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for investment firms. The members of the board of directors may have their domicile outside of Liechtenstein as long as they fulfil the obligations of their functions; they must be duly authorized to fully represent their company.50
The establishment of a branch or subsidiary of a non-EEA bank or investment firm also requires a licence. In addition to satisfying the aforementioned requirements, the institution must be subject to home consolidated supervision comparable to Liechtenstein supervision, and the home authorities must raise no objections. A foreign institution wishing to establish a representation in Liechtenstein requires a licence issued by the FMA; this is granted if it is supervised in its home country (consolidated supervision in the case of a group) in a manner comparable to Liechtenstein supervision, the home supervisory authorities do not object to the presence of the bank in Liechtenstein, and the managers of the representation "guarantee irreproachable business activities". No reciprocity requirements exist. However, according to the authorities, so far no non-EEA bank has requested to establish a branch in Liechtenstein.
Investment firms and undertakings domiciled in an EEA member-state have the right of free movement of services for the activities covered by their home licences; they do not require a Liechtenstein licence. However, their operations in Liechtenstein must be supervised by their home authorities. The same applies to the establishment of branches of EEA financial institutions in Liechtenstein. Suppliers from non-EEA countries must obtain a Liechtenstein licence. The FMA grants the licence if the written application indicates, inter alia, the name of the company in the third State and the name of the appointed bank in Liechtenstein; an up-to-date prospectus and the most recent yearly and half-yearly reports of the investment undertaking must also be submitted. Certification is required from home state authority that the undertaking is subject to consolidated supervision equivalent to Liechtenstein supervision.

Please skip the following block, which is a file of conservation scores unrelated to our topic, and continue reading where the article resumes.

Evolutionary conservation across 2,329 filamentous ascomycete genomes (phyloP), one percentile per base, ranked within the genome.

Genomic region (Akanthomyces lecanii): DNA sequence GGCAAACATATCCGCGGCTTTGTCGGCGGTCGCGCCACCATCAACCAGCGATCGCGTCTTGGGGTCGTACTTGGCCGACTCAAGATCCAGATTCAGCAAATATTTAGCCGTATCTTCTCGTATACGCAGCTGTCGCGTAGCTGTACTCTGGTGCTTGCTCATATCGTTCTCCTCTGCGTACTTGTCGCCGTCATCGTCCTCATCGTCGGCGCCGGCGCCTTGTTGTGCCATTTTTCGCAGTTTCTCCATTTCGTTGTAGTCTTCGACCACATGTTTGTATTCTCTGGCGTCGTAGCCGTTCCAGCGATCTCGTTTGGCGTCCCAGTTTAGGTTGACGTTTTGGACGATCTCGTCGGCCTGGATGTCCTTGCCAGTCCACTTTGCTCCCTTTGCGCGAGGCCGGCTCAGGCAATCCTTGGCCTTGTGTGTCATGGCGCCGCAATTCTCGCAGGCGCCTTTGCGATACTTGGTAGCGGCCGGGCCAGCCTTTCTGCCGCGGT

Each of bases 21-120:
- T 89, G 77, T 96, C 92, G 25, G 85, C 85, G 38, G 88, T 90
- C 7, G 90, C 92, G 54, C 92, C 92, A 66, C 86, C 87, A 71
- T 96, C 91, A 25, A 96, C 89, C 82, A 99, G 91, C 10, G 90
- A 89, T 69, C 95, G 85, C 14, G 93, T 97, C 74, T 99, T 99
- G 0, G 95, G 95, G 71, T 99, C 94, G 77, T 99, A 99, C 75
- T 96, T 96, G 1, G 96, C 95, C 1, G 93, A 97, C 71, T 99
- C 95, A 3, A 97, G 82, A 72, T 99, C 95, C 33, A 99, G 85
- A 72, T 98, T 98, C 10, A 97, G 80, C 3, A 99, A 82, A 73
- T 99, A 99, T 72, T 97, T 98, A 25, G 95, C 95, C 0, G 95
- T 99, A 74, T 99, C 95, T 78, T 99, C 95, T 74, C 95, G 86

Investment undertakings are governed by the Law on investment undertakings (IUG).51 Before initiating business activities, any investment undertaking requires a licence from the FMA. Investment undertakings are divided into investment funds on a contractual basis (which have the legal form of a trusteeship), and investment companies (which have the legal form of a limited company). The minimum required fully paid-up capital is Sw F 1 million. Investment companies must be incorporated as limited liability companies, with fixed or variable capital. Regardless of form, investment undertakings are obliged to have both a board of directors and a custodian bank, which must be registered in Liechtenstein. Furthermore, the principal administration of an investment undertaking must be domiciled in Liechtenstein. The marketing of mutual funds may be undertaken only by banks, fund management companies, or trustees with commercial presence in Liechtenstein. There are no secondary markets or underwritings in Liechtenstein. Liechtenstein banks may participate in secondary markets, however, through their Swiss operations. Units of foreign investment undertakings may be sold in Liechtenstein under licence or, if reciprocity exists, after notification.
The Law on asset management (Asset Management Act, AMA) entered into force on 1 January 2006. This Act lays the foundation for asset management companies as new, internationally recognized, financial intermediaries. The FMA supervises implementation of the Asset Management Act and the related ordinances as well as compliance with regulations, and it takes any necessary measures. The minimum required fully paid-up capital is Sw F 100.000. There were 90 asset management companies in Liechtenstein at the end of 2007.
50 Banks are obliged to adopt a dual management structure, with a board of non-executive directors and a management board; internal auditors, reporting directly to the board of directors, must also be appointed.
51 LLG 2005, No. 156.